Reading was an essential aspect of censoring, not only in the act of vetting texts, which often led to competing exegeses, but also as an aspect of the inner workings of the state, because contested readings could lead to power struggles, which sometimes led to public scandals. Not only did censors perceive nuances of hidden meaning, but they also understood the way published texts reverberated in the public. Their sophistication should not be surprising in the case of the GDR, because they included authors, scholars, and critics. Eminent authors also functioned as censors in eighteenth-century France, and the surveillance of vernacular literatures in India was carried out by learned librarians as well as district officers with a keen eye for the folkways of the “natives.” To dismiss censorship as crude repression by ignorant bureaucrats is to get it wrong. Although it varied enormously, it usually was a complex process that required talent and training and that extended deep into the social order.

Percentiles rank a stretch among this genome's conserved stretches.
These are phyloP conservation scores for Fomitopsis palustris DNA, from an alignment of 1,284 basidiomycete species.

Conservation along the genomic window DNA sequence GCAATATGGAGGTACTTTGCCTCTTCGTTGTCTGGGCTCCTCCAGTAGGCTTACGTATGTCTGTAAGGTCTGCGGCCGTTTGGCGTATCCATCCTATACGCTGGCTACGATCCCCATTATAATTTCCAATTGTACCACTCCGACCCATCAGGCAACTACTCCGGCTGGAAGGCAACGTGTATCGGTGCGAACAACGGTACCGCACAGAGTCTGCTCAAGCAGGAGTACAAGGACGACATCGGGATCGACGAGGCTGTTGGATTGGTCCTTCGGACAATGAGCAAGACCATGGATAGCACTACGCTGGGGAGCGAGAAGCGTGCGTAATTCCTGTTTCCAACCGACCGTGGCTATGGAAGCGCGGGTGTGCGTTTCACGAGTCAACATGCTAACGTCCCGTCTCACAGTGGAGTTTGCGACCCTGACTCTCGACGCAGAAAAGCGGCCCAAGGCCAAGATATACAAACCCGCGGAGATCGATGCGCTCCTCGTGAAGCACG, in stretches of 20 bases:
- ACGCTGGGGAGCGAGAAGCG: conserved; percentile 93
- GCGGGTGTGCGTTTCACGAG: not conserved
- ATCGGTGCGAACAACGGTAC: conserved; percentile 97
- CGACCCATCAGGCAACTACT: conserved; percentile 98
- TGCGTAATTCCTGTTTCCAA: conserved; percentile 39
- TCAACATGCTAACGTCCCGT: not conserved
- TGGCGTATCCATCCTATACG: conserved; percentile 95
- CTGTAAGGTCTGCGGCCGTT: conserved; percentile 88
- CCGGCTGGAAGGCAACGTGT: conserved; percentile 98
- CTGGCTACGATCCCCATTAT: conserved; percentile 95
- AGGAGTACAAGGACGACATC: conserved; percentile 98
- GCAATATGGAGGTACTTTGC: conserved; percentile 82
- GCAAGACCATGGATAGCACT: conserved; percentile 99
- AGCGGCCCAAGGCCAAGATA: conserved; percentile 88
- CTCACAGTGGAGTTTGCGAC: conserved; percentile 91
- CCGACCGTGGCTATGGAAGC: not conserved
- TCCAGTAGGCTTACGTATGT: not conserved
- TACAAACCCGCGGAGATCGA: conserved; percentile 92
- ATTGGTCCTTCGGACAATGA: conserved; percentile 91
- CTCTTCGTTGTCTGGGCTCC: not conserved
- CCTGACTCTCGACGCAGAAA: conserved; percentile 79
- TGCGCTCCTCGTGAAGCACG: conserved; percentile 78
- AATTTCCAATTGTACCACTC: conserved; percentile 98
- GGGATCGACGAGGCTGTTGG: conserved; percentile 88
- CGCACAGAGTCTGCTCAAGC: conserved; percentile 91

It also could be positive. The approbations of the French censors testified to the excellence of the books deemed worthy of a royal privilege. They often resemble promotional blurbs on the back of the dust jackets on books today. Column 16 in the secret “catalogues” of the India Civil Service sometimes read like modern book reviews, and they frequently lauded the books they kept under surveillance. While acting as censors, East German editors worked hard to improve the quality of the texts they vetted. Despite its ideological function, the reworking of texts had resemblances to the editing done by professionals in open societies. From start to finish, the novels of the GDR bore the marks of intervention by the censors. Some censors complained that they had done most of the work.